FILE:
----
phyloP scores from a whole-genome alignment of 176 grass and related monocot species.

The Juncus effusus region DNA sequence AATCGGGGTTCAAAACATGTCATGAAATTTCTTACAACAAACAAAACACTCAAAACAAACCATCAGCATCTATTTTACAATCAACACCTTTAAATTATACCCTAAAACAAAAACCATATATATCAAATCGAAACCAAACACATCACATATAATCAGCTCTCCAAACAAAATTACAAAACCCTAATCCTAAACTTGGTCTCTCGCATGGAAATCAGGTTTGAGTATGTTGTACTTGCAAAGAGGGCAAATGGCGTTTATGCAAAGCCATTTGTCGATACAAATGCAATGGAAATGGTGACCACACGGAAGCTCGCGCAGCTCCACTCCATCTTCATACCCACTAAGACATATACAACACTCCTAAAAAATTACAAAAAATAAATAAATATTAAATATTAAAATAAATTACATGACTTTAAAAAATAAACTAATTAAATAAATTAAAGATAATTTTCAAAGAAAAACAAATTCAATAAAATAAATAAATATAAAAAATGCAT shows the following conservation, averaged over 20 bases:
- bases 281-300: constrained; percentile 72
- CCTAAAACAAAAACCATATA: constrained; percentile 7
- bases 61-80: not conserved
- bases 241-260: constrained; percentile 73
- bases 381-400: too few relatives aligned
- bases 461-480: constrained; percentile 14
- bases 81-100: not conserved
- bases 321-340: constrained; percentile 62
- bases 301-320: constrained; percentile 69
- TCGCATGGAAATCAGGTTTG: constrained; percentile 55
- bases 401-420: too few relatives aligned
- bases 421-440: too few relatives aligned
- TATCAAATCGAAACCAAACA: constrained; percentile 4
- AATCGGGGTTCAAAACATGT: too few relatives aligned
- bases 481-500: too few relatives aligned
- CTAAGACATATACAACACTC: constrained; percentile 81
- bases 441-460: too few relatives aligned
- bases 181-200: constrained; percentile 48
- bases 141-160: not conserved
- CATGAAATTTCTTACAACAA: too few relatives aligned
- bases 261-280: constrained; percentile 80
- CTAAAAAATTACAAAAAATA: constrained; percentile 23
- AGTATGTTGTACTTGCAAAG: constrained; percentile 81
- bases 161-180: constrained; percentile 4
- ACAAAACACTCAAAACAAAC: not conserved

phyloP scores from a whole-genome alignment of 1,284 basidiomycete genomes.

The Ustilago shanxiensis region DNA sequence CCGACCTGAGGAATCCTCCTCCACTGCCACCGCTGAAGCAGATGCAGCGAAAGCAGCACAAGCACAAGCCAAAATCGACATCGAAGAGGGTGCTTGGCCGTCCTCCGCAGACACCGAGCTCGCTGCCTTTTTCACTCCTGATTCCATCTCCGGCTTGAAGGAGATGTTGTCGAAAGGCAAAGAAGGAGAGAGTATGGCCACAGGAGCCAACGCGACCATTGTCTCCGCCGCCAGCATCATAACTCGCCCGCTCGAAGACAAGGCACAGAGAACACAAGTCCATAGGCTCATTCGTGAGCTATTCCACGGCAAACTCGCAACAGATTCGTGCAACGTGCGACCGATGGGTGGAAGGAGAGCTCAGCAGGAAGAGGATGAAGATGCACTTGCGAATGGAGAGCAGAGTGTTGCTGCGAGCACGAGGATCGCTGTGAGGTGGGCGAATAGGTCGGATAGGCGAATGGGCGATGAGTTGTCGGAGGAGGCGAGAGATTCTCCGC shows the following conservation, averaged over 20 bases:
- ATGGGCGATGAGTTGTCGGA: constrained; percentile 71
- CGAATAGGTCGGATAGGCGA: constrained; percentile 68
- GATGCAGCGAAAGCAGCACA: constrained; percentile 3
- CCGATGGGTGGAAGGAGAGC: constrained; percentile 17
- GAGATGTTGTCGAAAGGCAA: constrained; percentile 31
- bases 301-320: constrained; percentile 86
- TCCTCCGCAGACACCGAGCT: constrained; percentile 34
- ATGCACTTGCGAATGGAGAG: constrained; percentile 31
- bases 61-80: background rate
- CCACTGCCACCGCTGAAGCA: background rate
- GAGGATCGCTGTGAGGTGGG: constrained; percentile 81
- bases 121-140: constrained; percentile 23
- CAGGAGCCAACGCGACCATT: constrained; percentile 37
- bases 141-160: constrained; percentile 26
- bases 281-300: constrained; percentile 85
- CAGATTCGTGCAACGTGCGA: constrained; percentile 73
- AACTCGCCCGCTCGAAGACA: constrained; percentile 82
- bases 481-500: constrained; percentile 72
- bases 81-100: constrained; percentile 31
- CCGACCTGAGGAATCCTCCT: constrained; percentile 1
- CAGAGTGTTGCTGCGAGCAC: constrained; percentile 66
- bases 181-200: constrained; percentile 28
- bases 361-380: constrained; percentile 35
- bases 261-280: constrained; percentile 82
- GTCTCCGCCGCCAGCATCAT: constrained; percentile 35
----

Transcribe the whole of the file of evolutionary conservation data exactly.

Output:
phyloP scores from a whole-genome alignment of 176 grass and related monocot species.

The Juncus effusus region DNA sequence AATCGGGGTTCAAAACATGTCATGAAATTTCTTACAACAAACAAAACACTCAAAACAAACCATCAGCATCTATTTTACAATCAACACCTTTAAATTATACCCTAAAACAAAAACCATATATATCAAATCGAAACCAAACACATCACATATAATCAGCTCTCCAAACAAAATTACAAAACCCTAATCCTAAACTTGGTCTCTCGCATGGAAATCAGGTTTGAGTATGTTGTACTTGCAAAGAGGGCAAATGGCGTTTATGCAAAGCCATTTGTCGATACAAATGCAATGGAAATGGTGACCACACGGAAGCTCGCGCAGCTCCACTCCATCTTCATACCCACTAAGACATATACAACACTCCTAAAAAATTACAAAAAATAAATAAATATTAAATATTAAAATAAATTACATGACTTTAAAAAATAAACTAATTAAATAAATTAAAGATAATTTTCAAAGAAAAACAAATTCAATAAAATAAATAAATATAAAAAATGCAT shows the following conservation, averaged over 20 bases:
- bases 281-300: constrained; percentile 72
- CCTAAAACAAAAACCATATA: constrained; percentile 7
- bases 61-80: not conserved
- bases 241-260: constrained; percentile 73
- bases 381-400: too few relatives aligned
- bases 461-480: constrained; percentile 14
- bases 81-100: not conserved
- bases 321-340: constrained; percentile 62
- bases 301-320: constrained; percentile 69
- TCGCATGGAAATCAGGTTTG: constrained; percentile 55
- bases 401-420: too few relatives aligned
- bases 421-440: too few relatives aligned
- TATCAAATCGAAACCAAACA: constrained; percentile 4
- AATCGGGGTTCAAAACATGT: too few relatives aligned
- bases 481-500: too few relatives aligned
- CTAAGACATATACAACACTC: constrained; percentile 81
- bases 441-460: too few relatives aligned
- bases 181-200: constrained; percentile 48
- bases 141-160: not conserved
- CATGAAATTTCTTACAACAA: too few relatives aligned
- bases 261-280: constrained; percentile 80
- CTAAAAAATTACAAAAAATA: constrained; percentile 23
- AGTATGTTGTACTTGCAAAG: constrained; percentile 81
- bases 161-180: constrained; percentile 4
- ACAAAACACTCAAAACAAAC: not conserved

phyloP scores from a whole-genome alignment of 1,284 basidiomycete genomes.

The Ustilago shanxiensis region DNA sequence CCGACCTGAGGAATCCTCCTCCACTGCCACCGCTGAAGCAGATGCAGCGAAAGCAGCACAAGCACAAGCCAAAATCGACATCGAAGAGGGTGCTTGGCCGTCCTCCGCAGACACCGAGCTCGCTGCCTTTTTCACTCCTGATTCCATCTCCGGCTTGAAGGAGATGTTGTCGAAAGGCAAAGAAGGAGAGAGTATGGCCACAGGAGCCAACGCGACCATTGTCTCCGCCGCCAGCATCATAACTCGCCCGCTCGAAGACAAGGCACAGAGAACACAAGTCCATAGGCTCATTCGTGAGCTATTCCACGGCAAACTCGCAACAGATTCGTGCAACGTGCGACCGATGGGTGGAAGGAGAGCTCAGCAGGAAGAGGATGAAGATGCACTTGCGAATGGAGAGCAGAGTGTTGCTGCGAGCACGAGGATCGCTGTGAGGTGGGCGAATAGGTCGGATAGGCGAATGGGCGATGAGTTGTCGGAGGAGGCGAGAGATTCTCCGC shows the following conservation, averaged over 20 bases:
- ATGGGCGATGAGTTGTCGGA: constrained; percentile 71
- CGAATAGGTCGGATAGGCGA: constrained; percentile 68
- GATGCAGCGAAAGCAGCACA: constrained; percentile 3
- CCGATGGGTGGAAGGAGAGC: constrained; percentile 17
- GAGATGTTGTCGAAAGGCAA: constrained; percentile 31
- bases 301-320: constrained; percentile 86
- TCCTCCGCAGACACCGAGCT: constrained; percentile 34
- ATGCACTTGCGAATGGAGAG: constrained; percentile 31
- bases 61-80: background rate
- CCACTGCCACCGCTGAAGCA: background rate
- GAGGATCGCTGTGAGGTGGG: constrained; percentile 81
- bases 121-140: constrained; percentile 23
- CAGGAGCCAACGCGACCATT: constrained; percentile 37
- bases 141-160: constrained; percentile 26
- bases 281-300: constrained; percentile 85
- CAGATTCGTGCAACGTGCGA: constrained; percentile 73
- AACTCGCCCGCTCGAAGACA: constrained; percentile 82
- bases 481-500: constrained; percentile 72
- bases 81-100: constrained; percentile 31
- CCGACCTGAGGAATCCTCCT: constrained; percentile 1
- CAGAGTGTTGCTGCGAGCAC: constrained; percentile 66
- bases 181-200: constrained; percentile 28
- bases 361-380: constrained; percentile 35
- bases 261-280: constrained; percentile 82
- GTCTCCGCCGCCAGCATCAT: constrained; percentile 35